Wednesday, March 2, 2011

Georgia Students Fight To Keep HOPE Alive

In an action initiated by Georgia Students for Public Higher Education, 250 college and high school students marched to the capital steps to demand a halt to Governor Deal's purposed cuts to the HOPE scholarship and pre-k programs funded by the Georgia lottery.

Students held banners that read, "Don't Defund Our Future", "Keep HOPE Alive", "Students Are Not ATMS", among others.

After the rally students stormed the capitol. After being told they could not hold signs or chant they proceeded to mark their messages on their bodies using sharpies, they stood their ground. Students attended the higher education Senate hearing on HOP/Pre-k hearing later in the day, many of them spoke to their concerns. At one point a dozen cops attempted to walk out several of the students at which point Senator Vincent Fort hoped up and told police that if they were arresting anybody then they should start with him.

Deals cuts include:

Deal’s cuts include the following:
  • Students earning at least a 3.0 will see the HOPE scholarship cover 90 percent of current fiscal year 2011 tuition rates.
  • Students with at least a 3.7 GPA and 1200 SAT or 26 on ACT will get full tuition at public colleges and $4,000 to private colleges (this will be called the “Zell Miller Scholarship”). Students will need to maintain a 3.5 to keep the scholarship.
  • Ties future scholarship amounts to lottery revenue, not tuition rates.
  • Cuts private college award from $4,000 to $3,600.
  • Eliminates money for books or mandatory fees.
  • Caps payout to 127 hours for HOPE scholarship and 63 semesters for the HOPE grant. Students will a post-secondary degree will be ineligible for the technical grant.
  • Requires high school students to take “rigorous” classes to qualify for HOPE. This will begin this fall with incoming high school freshmen.
  • A decrease from six to four hours pre-k days
It's pretty clear that these cuts will hurt low income families more than anyone. We are already being flooded with calls from parents that know their children will be priced out of a college education. It seem the only ones that are understanding of the cuts are those that can find a way to pay for the price increase.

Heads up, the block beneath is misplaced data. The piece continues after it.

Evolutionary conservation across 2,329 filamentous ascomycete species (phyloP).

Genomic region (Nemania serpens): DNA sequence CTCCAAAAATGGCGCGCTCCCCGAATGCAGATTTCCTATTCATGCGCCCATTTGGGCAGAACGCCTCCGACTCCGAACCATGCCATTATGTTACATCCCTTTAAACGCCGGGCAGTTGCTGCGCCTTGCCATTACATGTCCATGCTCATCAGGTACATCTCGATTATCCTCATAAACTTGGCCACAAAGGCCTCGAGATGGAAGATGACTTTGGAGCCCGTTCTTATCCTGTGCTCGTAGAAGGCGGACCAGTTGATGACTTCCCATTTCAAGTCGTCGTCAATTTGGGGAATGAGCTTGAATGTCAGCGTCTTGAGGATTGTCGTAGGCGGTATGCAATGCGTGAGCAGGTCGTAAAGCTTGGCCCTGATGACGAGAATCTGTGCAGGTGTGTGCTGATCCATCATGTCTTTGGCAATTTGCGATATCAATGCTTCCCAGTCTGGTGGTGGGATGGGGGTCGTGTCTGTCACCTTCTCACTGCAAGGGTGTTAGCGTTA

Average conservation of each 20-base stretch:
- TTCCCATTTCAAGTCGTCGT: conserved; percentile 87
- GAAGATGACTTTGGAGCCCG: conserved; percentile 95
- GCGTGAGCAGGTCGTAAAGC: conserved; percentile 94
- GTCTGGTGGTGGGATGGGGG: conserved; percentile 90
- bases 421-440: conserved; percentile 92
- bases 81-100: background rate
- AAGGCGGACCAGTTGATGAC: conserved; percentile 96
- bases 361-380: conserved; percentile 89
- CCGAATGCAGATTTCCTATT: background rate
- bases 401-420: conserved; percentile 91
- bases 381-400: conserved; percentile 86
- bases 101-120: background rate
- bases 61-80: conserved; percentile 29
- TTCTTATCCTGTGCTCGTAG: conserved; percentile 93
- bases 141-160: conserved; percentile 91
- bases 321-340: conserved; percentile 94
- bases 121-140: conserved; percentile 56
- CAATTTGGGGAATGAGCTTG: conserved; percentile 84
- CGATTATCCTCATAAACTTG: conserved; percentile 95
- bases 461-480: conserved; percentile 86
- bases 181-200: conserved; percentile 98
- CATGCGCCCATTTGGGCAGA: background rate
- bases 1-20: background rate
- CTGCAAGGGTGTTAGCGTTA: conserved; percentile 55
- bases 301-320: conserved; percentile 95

When your choice is food/heat or an education harsh realities begin to set in.

Our society seems to have no problem over spending when it comes to the systems of violence and oppression that create the largest tax burdens we face, and produce bleak outcomes for our future. 59% of our federal budget goes to the military industrial complex and on a state level the mass incarceration of non-violent drug offenders has placed tax payers in a position where we spend a significant amount more on each prisoner then we do each student. This despite the fact that the treatment of addiction has overwhelmingly been proven cheaper and much more effective.

What I keep reading in the mainstream press, and even hearing on the street, is that there doesn't seem to be any other option. Governor Deal has attempted to paint himself as the savior of HOPE. Pricing out poor folks isn't the only option. I've heard several ideas pitched to save hope. I personally have pitched ideas to Georgia legislators, Jason Carter has put out alternative ideas. Some of the better ones I've heard are:

  • A $1. tax on cigarettes to education
  • Decriminalization of Marijuana
  • Wider use of the drug court system with DOC savings going to HOPE/Pre-k
  • A 1% tax increase on the richest 5%
  • An end to corporate tax breaks and welfare
There are more ideas out there, most of them are better then Governor Deal's proposal which I can sum up pretty quickly: Let the poor suffer the consequences of the rich.

Young people did not cause this crisis, they should not have to pay for it.

High school students are planning their own press convergence at the capitol this Monday at 4:30pm, spread the word!

Some of the press coverage from today's action:

Tim Franzen
American Friends Service Committee

No comments:

Post a Comment